A US drone strike has killed three people in the tribal area of Pakistan near the Afghanistan border.
“Two missiles were dropped on the home of Maulvi Mohib and three people have been killed,” said Baseer Khan Wazir on Friday. Wazir is the political agent and the most senior administrator in the Kurram Agency region in the Federally Administered Tribal Areas (FATA) of Pakistan.
Afghan Taliban sources said the attack targeted Pakistan-based Haqqani militants who are allied to the Taliban militants in Afghanistan.
Two sources said Mohib was affiliated with Haqqani. “He remained associated with the Haqqani network but wasn’t a prominent figure,” said one senior Taliban member.
Another Taliban member, whose name was not mentioned in the report either, said Mohib was part of the Afghan Taliban. "We don’t differentiate the Haqqani network and Taliban. This is just a propaganda of the Western media."
The US-led international forces in Afghanistan had no immediate information on the strike.
The United States carries out internationally-condemned extrajudicial drone strikes in several Islamic countries including Afghanistan, Pakistan, Iraq, Yemen, Somalia, and Libya.
If confirmed, it would be the first US drone strike inside Pakistan since President Donald Trump outlined his new Afghanistan strategy.
The US president unveiled his administration’s new strategy in Afghanistan last month. He said he would prolong US military intervention in Afghanistan, ordering added forces in the region.
US officials have urged the neighboring Pakistani government to crack down on Haqqani militants operating in Pakistan. Islamabad, however, denies there are any militants on its side.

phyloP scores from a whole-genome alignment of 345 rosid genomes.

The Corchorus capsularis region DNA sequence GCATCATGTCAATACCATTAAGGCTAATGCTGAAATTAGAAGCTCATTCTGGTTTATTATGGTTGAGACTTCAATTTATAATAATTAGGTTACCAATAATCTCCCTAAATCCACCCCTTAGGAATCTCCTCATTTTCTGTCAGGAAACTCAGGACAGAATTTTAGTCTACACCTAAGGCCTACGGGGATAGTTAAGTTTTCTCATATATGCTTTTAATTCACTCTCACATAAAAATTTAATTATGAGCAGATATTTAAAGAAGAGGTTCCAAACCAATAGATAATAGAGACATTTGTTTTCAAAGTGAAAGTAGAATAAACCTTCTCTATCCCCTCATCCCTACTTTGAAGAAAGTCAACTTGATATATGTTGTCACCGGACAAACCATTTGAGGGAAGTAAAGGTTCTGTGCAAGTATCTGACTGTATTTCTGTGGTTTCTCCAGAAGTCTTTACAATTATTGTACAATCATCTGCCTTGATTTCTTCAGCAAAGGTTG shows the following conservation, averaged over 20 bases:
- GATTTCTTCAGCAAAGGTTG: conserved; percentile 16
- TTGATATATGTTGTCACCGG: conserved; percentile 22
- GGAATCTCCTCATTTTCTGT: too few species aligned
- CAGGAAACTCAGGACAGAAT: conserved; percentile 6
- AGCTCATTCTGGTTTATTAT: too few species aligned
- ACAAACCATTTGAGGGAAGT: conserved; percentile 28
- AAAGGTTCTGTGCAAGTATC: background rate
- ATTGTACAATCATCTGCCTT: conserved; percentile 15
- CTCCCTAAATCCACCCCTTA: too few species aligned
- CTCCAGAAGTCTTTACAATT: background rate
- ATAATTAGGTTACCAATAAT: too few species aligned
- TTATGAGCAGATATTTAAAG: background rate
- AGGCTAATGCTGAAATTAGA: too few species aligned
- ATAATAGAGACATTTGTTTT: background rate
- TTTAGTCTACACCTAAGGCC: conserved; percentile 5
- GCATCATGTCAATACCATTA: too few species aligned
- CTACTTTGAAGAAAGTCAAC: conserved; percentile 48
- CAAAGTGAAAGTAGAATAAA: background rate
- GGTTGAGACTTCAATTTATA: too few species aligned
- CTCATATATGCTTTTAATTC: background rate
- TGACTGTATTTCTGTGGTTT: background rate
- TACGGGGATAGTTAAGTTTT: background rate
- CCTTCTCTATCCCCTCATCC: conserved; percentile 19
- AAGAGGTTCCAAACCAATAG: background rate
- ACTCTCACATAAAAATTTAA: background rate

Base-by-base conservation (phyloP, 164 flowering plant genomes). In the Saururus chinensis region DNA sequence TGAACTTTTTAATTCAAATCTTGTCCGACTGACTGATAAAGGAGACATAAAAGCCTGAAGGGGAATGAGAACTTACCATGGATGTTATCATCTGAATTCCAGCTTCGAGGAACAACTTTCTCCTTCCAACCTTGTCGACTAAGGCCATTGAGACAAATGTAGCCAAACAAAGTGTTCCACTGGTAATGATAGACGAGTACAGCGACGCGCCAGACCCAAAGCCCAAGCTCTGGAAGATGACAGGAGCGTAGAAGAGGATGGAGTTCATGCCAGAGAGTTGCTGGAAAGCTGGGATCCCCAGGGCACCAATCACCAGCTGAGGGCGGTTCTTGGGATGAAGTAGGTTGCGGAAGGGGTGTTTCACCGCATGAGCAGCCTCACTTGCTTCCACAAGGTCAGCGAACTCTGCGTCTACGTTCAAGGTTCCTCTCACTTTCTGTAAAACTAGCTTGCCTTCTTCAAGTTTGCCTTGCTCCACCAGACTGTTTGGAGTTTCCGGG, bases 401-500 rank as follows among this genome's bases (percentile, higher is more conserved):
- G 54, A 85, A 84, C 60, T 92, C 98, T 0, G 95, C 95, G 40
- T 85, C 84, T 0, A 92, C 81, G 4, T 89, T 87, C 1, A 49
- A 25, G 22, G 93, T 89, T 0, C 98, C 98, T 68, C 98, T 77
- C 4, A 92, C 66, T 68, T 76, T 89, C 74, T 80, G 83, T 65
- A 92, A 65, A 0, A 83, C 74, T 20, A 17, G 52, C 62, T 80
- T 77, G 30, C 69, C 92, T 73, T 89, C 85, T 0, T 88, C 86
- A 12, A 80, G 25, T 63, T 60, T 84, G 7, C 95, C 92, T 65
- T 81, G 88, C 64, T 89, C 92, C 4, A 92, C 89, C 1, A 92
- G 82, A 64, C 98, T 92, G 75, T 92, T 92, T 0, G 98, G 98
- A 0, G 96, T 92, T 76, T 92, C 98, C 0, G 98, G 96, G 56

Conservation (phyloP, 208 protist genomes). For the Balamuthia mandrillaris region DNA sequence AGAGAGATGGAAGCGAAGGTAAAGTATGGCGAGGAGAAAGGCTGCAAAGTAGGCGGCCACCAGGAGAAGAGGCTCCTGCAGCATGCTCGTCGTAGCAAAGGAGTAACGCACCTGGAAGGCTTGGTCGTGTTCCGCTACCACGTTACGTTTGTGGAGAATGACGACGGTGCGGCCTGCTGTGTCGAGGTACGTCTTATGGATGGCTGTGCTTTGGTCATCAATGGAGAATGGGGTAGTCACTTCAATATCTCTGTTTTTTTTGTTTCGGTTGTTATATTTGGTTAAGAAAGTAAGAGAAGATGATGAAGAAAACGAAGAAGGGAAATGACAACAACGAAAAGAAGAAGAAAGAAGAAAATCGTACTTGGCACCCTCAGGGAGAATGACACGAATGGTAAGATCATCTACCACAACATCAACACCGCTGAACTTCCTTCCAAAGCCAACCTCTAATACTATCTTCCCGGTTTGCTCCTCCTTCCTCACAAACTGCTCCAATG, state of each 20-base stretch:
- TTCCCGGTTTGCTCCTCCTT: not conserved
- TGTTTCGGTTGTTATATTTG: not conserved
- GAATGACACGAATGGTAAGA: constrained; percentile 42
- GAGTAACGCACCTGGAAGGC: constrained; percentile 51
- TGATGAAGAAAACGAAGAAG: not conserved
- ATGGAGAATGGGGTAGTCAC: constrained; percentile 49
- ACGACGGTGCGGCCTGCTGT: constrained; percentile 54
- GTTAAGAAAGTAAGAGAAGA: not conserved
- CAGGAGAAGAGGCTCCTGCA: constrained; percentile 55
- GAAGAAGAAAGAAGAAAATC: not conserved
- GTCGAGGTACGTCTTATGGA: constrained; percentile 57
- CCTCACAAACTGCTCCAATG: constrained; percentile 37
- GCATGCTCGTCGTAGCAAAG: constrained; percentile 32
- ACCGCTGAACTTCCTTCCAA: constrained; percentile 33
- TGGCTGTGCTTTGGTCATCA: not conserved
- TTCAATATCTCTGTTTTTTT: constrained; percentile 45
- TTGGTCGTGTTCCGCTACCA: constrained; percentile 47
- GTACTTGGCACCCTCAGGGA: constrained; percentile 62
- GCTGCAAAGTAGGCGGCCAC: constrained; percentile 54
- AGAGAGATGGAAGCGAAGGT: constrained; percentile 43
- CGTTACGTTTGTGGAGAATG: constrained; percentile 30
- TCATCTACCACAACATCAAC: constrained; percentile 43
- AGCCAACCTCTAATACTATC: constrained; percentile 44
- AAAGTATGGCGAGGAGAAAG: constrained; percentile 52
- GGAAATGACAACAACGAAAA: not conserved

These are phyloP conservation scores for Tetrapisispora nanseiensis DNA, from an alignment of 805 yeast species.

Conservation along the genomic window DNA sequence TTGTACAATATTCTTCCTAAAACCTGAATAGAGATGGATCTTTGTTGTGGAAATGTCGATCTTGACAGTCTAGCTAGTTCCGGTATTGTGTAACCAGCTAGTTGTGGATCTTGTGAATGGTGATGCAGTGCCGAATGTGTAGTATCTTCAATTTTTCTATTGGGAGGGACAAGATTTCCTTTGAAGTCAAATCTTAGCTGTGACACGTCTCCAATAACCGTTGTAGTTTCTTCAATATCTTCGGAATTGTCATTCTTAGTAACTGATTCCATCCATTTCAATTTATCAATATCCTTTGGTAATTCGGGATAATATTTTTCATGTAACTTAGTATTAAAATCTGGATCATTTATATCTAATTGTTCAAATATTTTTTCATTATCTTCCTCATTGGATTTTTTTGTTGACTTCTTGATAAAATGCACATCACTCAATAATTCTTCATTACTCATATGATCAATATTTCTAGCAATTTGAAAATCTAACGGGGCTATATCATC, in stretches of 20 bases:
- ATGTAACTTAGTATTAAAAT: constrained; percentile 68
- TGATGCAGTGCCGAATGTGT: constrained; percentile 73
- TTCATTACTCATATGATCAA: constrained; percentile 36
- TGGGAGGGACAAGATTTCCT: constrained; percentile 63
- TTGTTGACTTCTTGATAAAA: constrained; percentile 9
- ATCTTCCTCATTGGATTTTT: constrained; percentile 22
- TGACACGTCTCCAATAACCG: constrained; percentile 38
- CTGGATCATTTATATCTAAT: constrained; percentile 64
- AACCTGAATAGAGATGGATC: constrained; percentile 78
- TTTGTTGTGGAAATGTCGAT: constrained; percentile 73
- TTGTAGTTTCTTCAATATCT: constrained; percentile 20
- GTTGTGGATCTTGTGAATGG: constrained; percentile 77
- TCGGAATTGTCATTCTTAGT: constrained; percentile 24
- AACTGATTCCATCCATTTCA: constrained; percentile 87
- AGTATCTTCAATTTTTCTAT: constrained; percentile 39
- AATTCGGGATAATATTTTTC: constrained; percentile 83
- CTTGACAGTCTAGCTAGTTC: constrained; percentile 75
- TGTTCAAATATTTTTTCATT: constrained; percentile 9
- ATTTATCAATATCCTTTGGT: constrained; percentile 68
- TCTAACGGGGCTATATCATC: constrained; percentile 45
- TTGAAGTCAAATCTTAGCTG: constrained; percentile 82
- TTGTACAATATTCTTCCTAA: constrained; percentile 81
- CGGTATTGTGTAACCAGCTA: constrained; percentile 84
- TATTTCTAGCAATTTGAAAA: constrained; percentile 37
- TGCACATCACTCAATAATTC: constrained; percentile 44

Observers predicted an increase in US drone attacks inside Pakistan when Trump came into power, but since January there have only been a few.
Another option being weighed by Washington, according to US officials, is targeted sanctions against Pakistani officials with links to extremist groups such as Haqqani.
Pakistani Prime Minister Shahid Khaqan Abbasi, however, told Reuters on Monday that such a move would be counterproductive.
Trump, who had initially called for the withdrawal of American troops from Afghanistan, argued that his "original instinct was to pull out," but that he was convinced by his national security team to take on the militants there.
The United States, under the presidency of Republican George W. Bush, and its allies invaded Afghanistan on October 7, 2001 as part of Washington’s so-called war on terror. Insecurity remains in the country despite the presence of foreign troops.
Press TV’s website can also be accessed at the following alternate addresses: